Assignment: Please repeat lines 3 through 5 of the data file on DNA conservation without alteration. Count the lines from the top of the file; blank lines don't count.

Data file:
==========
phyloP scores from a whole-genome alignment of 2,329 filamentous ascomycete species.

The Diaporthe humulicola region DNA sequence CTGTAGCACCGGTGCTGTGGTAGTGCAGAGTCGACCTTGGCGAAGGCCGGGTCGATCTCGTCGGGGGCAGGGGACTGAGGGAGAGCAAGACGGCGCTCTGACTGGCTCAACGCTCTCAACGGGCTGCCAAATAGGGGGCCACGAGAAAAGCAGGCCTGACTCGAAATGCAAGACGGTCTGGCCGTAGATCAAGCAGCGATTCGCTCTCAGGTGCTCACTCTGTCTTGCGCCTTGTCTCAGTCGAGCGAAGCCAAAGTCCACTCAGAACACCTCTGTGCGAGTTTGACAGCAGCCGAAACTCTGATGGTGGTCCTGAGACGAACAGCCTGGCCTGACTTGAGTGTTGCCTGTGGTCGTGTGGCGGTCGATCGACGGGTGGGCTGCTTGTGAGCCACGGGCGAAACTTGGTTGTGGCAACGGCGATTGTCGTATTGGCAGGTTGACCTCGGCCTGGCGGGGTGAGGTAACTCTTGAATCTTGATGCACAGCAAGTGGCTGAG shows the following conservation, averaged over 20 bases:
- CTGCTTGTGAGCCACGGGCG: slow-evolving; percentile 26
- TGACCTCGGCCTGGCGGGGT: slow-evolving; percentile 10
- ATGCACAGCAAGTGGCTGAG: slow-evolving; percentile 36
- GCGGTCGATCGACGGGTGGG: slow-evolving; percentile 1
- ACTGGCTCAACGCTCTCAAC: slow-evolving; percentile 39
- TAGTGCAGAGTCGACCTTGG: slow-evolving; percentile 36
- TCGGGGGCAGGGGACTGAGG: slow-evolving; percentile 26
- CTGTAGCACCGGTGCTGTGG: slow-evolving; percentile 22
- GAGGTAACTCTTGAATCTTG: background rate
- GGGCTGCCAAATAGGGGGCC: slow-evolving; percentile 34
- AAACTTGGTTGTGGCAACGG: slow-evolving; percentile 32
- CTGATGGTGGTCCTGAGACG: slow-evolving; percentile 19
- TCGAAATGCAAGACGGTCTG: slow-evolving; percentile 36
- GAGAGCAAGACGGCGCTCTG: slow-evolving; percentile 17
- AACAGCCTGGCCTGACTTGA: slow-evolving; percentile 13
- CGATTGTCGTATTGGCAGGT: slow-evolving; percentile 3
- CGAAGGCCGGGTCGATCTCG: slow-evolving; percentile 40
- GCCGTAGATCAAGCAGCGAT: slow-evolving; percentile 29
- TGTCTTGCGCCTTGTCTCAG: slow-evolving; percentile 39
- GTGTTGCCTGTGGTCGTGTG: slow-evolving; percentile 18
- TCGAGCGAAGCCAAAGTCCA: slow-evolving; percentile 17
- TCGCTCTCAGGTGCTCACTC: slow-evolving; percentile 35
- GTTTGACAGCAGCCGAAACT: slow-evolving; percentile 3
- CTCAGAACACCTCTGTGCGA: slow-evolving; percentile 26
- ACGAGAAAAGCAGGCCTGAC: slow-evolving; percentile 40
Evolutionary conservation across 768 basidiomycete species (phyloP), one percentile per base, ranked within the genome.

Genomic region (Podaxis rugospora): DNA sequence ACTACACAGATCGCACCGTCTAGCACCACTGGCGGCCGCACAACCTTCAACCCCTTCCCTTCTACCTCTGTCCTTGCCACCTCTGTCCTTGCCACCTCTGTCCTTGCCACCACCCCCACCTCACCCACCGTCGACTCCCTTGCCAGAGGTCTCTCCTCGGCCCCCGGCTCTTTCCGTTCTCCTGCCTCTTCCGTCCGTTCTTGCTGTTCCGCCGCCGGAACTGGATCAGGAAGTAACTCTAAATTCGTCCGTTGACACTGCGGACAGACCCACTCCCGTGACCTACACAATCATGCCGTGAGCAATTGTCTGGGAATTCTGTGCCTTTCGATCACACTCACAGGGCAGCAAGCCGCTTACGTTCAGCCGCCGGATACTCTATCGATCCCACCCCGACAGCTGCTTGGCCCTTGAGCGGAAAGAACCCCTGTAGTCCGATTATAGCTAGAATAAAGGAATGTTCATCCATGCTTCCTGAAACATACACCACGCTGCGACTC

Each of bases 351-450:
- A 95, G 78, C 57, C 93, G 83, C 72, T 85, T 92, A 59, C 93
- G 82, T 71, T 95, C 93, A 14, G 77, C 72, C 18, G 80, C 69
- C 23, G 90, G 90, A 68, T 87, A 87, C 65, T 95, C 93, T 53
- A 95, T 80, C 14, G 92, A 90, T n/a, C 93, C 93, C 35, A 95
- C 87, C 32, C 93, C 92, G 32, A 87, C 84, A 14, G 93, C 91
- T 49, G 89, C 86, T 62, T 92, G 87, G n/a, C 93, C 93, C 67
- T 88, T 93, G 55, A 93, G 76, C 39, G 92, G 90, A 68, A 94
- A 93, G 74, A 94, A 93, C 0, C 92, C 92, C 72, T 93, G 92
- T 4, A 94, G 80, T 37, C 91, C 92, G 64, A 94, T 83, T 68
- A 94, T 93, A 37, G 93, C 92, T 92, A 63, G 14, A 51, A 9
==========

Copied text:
- CTGCTTGTGAGCCACGGGCG: slow-evolving; percentile 26
- TGACCTCGGCCTGGCGGGGT: slow-evolving; percentile 10
- ATGCACAGCAAGTGGCTGAG: slow-evolving; percentile 36